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Journal Issue: Opportunity in America Volume 16 Number 2 Fall 2006

"Culture" and the Intergenerational Transmission of Poverty: The Prevention Paradox
Jens Ludwig Susan Mayer

The Poverty-Prevention Paradox

Even if parents' culture as indicated by marriage, work, and religion had a causal effect on children's schooling and adult income— which is uncertain—encouraging parents to marry, work, and become religious would do far less to reduce poverty among future generations of American adults than most policymakers believe. The reason for this conclusion is that children who grow up with parents who are married, working, and religious also face some risk of experiencing poverty as adults. Therefore even successful efforts to change parental behavior or culture among “high-risk” families will have surprisingly modest effects on poverty in the next generation. We term this the poverty-prevention paradox.

To illustrate the paradox, we estimate the expected poverty rates in adulthood of children who grow up with their biological fathers and those who grow up apart from them. We use data from the U.S. Department of Education's National Education Longitudinal Study (NELS) of 1988, which interviewed a nationally representative sample of eighth graders in 1988 and then again in 2000, when participants would have been around twenty-five years old.

According to these data, eighth graders who were living apart from their biological fathers had an expected poverty rate of 16.6 percent when they were twenty-five. In contrast, the poverty rate for eighth graders who were living with their fathers was 9.9 percent. The powerful association between growing up without one's father and being poor as an adult has led many people to conclude that addressing “culture” is the key to reducing poverty in America.

However, the contribution of fathers' absence to overall poverty in the next generation depends not only on the difference in the poverty rates but also on the relative size of these two groups of children. According to the NELS, in 1988, 28 percent of eighth graders were living apart from their biological fathers and 72 percent were living with their fathers. To determine the contribution of each group of children to the overall poverty population in the next generation, we multiply the proportion of children in each family type by the poverty rate for each group by the total number of children in the population. For example, consider a population of 10,000 children (2,800 of whom are raised apart from their biological father and 7,200 of whom are raised with their father). Using the numbers from the NELS data, we see that about 465 children from father-absent families would be poor at age twenty-five (0.28 × 0.166 × 10,000) as compared with 713 children from father-present families (0.72 × 0.099 × 10,000). Note that despite their higher poverty rate, children from father-absent families would account for only 39.5 percent of poor adults (465 divided by 1,178).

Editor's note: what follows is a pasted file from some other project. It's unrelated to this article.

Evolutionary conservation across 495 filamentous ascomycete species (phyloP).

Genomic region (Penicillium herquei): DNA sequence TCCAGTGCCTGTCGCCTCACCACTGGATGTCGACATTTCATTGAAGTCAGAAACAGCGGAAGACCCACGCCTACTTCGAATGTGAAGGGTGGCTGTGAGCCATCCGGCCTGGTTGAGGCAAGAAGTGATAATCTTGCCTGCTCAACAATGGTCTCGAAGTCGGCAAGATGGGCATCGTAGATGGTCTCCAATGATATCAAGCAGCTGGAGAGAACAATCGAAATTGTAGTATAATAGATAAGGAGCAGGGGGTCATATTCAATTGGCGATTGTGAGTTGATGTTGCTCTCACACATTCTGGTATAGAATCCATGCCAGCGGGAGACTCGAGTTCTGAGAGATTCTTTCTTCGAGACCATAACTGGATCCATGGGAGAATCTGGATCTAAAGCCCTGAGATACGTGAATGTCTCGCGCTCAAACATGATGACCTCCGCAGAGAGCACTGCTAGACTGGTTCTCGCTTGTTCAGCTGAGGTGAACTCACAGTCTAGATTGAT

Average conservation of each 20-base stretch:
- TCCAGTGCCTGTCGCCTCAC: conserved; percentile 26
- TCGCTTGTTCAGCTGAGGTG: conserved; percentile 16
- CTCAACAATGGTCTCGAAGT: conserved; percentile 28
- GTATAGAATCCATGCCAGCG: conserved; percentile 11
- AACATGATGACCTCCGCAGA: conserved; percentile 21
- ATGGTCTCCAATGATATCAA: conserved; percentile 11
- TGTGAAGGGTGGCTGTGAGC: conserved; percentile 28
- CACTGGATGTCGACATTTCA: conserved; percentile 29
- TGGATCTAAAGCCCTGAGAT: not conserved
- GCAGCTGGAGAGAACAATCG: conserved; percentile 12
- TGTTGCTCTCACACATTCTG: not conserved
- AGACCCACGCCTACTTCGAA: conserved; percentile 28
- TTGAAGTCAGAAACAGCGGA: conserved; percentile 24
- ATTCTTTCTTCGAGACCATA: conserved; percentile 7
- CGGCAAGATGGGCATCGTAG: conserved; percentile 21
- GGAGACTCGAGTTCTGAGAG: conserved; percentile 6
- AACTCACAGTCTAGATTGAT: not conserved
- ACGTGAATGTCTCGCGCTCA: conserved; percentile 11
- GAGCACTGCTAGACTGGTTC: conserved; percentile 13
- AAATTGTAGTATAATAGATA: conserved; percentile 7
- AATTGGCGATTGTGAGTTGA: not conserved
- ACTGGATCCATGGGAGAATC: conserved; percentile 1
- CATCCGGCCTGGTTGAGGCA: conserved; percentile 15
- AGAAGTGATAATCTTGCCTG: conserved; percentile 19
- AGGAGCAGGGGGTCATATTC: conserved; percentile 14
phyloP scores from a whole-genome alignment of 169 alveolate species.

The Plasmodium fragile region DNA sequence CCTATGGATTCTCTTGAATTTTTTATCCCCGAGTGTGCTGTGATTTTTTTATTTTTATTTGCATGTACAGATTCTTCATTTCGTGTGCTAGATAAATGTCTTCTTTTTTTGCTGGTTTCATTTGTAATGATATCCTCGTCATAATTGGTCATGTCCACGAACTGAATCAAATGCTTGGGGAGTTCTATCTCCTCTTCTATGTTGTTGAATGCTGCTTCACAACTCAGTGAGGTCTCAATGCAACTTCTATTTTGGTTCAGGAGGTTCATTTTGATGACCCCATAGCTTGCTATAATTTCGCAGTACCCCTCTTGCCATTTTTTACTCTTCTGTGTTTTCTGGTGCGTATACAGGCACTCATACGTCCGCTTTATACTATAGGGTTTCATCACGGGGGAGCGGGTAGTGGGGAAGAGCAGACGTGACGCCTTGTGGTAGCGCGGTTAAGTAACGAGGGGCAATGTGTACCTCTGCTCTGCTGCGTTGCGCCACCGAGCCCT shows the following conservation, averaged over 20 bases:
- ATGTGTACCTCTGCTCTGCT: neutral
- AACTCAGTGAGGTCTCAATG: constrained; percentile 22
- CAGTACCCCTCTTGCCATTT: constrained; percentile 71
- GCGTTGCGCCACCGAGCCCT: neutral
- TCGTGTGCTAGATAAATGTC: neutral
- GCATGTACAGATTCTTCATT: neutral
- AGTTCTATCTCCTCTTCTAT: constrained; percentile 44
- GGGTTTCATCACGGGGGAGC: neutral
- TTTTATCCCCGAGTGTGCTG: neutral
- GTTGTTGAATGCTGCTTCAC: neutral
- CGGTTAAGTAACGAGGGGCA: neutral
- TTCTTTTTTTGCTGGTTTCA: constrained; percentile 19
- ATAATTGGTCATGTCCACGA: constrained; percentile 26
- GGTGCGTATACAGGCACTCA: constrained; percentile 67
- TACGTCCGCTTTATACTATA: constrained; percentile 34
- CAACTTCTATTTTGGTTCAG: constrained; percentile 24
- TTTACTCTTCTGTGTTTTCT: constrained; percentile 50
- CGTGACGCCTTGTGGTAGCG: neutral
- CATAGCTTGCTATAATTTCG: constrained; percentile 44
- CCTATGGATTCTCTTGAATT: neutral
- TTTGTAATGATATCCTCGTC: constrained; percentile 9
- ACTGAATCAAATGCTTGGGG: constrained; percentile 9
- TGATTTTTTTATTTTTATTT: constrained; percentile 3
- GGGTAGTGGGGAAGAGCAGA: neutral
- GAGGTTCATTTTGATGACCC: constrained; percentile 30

Next, we calculate what the size of the poverty population would be if all eighth graders had lived with two biological parents in 1990. Using the same formulas as above and assuming that the poverty rate for all children was the same as the poverty rate of those living with both biological parents, we find that about 990 adults would be poor in the next generation (10,000 × 0.099), a reduction of 188 poor people. Despite the powerful link between family structure and children's chances of being poor as an adult, ensuring that every single eighth grader in the United States lived with his or her biological father would eliminate only around 16 percent (188 divided by 1,178) of poverty in the children's generation—even assuming that the effect of living with one's father is entirely causal, which it almost certainly is not.

This perhaps surprising conclusion holds for our other measures of parent culture as well. For example, similar calculations using NELS data show that ensuring that all eighth graders lived in a household with at least one working adult would lower poverty in the children's generation by 7 percent. Ensuring that all eighth graders participated in religious services would cut poverty in their generation by 9 percent. If eighth graders lived with their biological parents, at least one parent worked, and the child attended religious services, poverty in their generation would fall by 22 percent, assuming that the effects of these indicators of culture on children's poverty status are entirely causal.

One potential limitation of these estimates is that the indicators of culture are measured only in the eighth grade. But even when we use data from the Panel Study of Income Dynamics (which follows children for a longer period than the NELS) to measure these family environments over several years rather than just at a single point in time, poverty in the children's generation does not decline much. It is possible to generate calculations indicating that changing “culture” would cut future poverty dramatically. If no child ever spent time in a household that did not have two married adults, at least one of whom was working, and that did not attend weekly religious services—and if these factors all had a causal effect on the child's chance of being poor—poverty in the children's generation would fall by as much as three-quarters. But setting such a high bar for the “pro-social” ideal would mean that the large majority of American households would not meet this standard and would assume that government interventions were capable of completely eliminating, without exception, such features of modern American life as divorce, job changes, and the choice not to attend religious services each and every week.50